"Well, we started to connect the dots in order to protect the American people." Bush told ABC News White House correspondent Martha Raddatz. "And yes, I'm aware our national security team met on this issue. And I approved."Shame, and still deeper shame. While the bald, defiant maintenance of its absence comes slinking 'round to the light at last. It makes me realize how keeping up outward appearances has salutary effects, hypocrisy is necessary for the maintenance of mores, and double standards are, well, standard. Denouncing torture while your minions are off enthusiastically performing it at least gives the impression you're against it in principle, so torture is placed in a cultural context of criminality, illegitimacy and risk.
In such contexts, government employees engage in torture at their peril, a fact with which they're fully conversant. The Ocracies in question remember every "rogue agent" story which has occasionally emanated from the White House and Congress. They remember the wrecked reputations, fortunes, and careers. One such story was most famously woven in the wake of Vietnam, wherein we are expected to believe a few Bad Apples departed from official, ethical norms to engage in personal lapses of uncondoned nastiness, lapses which had nothing whatsoever to do with the doctrine known as "Killing Hope." Agents were hung out to dry, wrists were slapped, additional layers of safeguards were set. That's why the agencies were so careful to lay bread-crumbs this time around, to obtain clarification and endorsement: "Is this what you really want us to do? And you're willing to go on the record?" "This is your baby, go get it done," was the executive order.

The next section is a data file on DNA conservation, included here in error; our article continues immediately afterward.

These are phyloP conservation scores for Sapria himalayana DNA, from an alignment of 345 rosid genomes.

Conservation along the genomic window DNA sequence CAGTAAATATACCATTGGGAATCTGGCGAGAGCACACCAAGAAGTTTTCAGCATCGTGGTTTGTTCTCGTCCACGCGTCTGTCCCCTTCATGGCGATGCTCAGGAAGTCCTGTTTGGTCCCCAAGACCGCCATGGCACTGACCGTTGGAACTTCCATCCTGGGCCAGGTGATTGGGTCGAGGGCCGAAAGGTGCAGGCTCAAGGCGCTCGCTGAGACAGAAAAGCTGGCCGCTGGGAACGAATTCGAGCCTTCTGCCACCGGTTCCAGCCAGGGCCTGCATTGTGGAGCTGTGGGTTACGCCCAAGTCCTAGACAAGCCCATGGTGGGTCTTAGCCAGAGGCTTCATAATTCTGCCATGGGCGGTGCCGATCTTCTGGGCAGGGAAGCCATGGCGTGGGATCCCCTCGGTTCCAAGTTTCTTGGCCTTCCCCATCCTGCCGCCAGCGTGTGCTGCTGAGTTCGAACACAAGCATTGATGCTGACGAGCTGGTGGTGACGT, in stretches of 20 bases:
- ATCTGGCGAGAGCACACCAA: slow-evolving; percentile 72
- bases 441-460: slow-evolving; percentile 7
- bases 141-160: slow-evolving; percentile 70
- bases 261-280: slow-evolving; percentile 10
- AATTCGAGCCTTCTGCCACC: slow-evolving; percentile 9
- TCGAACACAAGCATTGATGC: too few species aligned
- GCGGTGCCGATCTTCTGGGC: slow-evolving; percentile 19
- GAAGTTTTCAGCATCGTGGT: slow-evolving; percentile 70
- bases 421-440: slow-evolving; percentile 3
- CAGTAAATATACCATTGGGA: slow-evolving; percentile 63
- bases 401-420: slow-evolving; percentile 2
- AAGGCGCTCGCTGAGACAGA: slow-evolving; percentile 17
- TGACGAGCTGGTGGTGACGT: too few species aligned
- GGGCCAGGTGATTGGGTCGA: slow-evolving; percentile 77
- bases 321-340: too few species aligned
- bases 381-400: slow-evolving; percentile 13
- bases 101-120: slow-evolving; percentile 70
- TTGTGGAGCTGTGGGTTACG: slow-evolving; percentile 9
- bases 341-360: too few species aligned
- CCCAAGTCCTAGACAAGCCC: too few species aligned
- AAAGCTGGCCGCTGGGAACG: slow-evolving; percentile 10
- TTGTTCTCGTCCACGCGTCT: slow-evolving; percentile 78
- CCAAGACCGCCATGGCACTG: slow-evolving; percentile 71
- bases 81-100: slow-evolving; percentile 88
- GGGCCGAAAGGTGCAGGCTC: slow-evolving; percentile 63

We're on new ground, a soggy bottom the full implications of which even the leftiest snarkers and most liberal jihad-coddlers alike seem to miss. We finally have an open torture policy, one which our First Zombie announced in public, in front of cameras with words he grunted and hummed deep from in his ruined throat. Although it has and will continue to find its way home, this program of torture emanates from wellsprings of xenophobia, racism, and a yet more base pathology which has no name but may foment in serial killers. The difference from the America of Before is, no one has to be afraid of torturing anymore.
We cannot survive without ordinary truth to nurture our inner selves. Many if not most of us die in our twenties, after a relatively brief period of consciousness emerging from thoughtless childhood cruelty, eventually succumbing to our appetites, collections of multiple vices. It's so hard to keep noticing, to keep observing, to keep caring. But I want to be alive, this boy inside me wants to go on living. And the zombies behind simply shuffled along and repeated what the First Zombie said. They are still heading for their Long War, moaning and jostling each other on the way to mindlessly mortify yet more flesh. Maybe a lot more flesh than they already have. The full implication is that they're going to make us into zombies, too.